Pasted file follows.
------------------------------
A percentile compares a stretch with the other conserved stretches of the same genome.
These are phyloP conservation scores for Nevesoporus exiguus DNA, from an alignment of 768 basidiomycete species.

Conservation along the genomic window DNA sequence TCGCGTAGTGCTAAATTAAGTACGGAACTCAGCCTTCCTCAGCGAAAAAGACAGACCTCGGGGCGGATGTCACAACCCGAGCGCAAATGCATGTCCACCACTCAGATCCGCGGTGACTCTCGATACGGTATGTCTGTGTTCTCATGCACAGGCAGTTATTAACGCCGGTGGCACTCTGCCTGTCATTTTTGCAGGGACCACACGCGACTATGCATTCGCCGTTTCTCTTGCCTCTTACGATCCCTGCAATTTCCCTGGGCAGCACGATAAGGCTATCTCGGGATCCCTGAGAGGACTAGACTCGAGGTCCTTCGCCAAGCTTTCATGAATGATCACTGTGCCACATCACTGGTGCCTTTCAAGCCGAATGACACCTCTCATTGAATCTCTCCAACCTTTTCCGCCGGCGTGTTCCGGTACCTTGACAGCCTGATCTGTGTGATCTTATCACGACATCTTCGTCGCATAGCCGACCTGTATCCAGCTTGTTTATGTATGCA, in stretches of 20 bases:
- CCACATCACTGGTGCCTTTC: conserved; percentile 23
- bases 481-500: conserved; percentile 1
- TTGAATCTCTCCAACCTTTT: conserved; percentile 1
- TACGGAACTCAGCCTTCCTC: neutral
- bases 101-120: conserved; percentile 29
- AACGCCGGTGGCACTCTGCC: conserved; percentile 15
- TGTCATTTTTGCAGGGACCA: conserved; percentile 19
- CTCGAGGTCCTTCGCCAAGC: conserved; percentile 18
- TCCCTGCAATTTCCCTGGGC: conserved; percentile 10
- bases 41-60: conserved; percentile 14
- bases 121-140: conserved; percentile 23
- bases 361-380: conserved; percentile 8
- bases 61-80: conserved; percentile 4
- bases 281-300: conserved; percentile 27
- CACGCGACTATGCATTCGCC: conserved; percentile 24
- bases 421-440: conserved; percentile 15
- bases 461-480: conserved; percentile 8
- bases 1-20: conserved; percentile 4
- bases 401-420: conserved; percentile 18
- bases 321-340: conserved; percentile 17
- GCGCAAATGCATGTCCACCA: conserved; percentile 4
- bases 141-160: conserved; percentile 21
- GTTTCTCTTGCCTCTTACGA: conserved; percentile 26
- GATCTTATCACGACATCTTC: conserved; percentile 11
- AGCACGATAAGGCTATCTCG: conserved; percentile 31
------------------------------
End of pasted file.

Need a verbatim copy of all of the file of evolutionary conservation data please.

A percentile compares a stretch with the other conserved stretches of the same genome.
These are phyloP conservation scores for Nevesoporus exiguus DNA, from an alignment of 768 basidiomycete species.

Conservation along the genomic window DNA sequence TCGCGTAGTGCTAAATTAAGTACGGAACTCAGCCTTCCTCAGCGAAAAAGACAGACCTCGGGGCGGATGTCACAACCCGAGCGCAAATGCATGTCCACCACTCAGATCCGCGGTGACTCTCGATACGGTATGTCTGTGTTCTCATGCACAGGCAGTTATTAACGCCGGTGGCACTCTGCCTGTCATTTTTGCAGGGACCACACGCGACTATGCATTCGCCGTTTCTCTTGCCTCTTACGATCCCTGCAATTTCCCTGGGCAGCACGATAAGGCTATCTCGGGATCCCTGAGAGGACTAGACTCGAGGTCCTTCGCCAAGCTTTCATGAATGATCACTGTGCCACATCACTGGTGCCTTTCAAGCCGAATGACACCTCTCATTGAATCTCTCCAACCTTTTCCGCCGGCGTGTTCCGGTACCTTGACAGCCTGATCTGTGTGATCTTATCACGACATCTTCGTCGCATAGCCGACCTGTATCCAGCTTGTTTATGTATGCA, in stretches of 20 bases:
- CCACATCACTGGTGCCTTTC: conserved; percentile 23
- bases 481-500: conserved; percentile 1
- TTGAATCTCTCCAACCTTTT: conserved; percentile 1
- TACGGAACTCAGCCTTCCTC: neutral
- bases 101-120: conserved; percentile 29
- AACGCCGGTGGCACTCTGCC: conserved; percentile 15
- TGTCATTTTTGCAGGGACCA: conserved; percentile 19
- CTCGAGGTCCTTCGCCAAGC: conserved; percentile 18
- TCCCTGCAATTTCCCTGGGC: conserved; percentile 10
- bases 41-60: conserved; percentile 14
- bases 121-140: conserved; percentile 23
- bases 361-380: conserved; percentile 8
- bases 61-80: conserved; percentile 4
- bases 281-300: conserved; percentile 27
- CACGCGACTATGCATTCGCC: conserved; percentile 24
- bases 421-440: conserved; percentile 15
- bases 461-480: conserved; percentile 8
- bases 1-20: conserved; percentile 4
- bases 401-420: conserved; percentile 18
- bases 321-340: conserved; percentile 17
- GCGCAAATGCATGTCCACCA: conserved; percentile 4
- bases 141-160: conserved; percentile 21
- GTTTCTCTTGCCTCTTACGA: conserved; percentile 26
- GATCTTATCACGACATCTTC: conserved; percentile 11
- AGCACGATAAGGCTATCTCG: conserved; percentile 31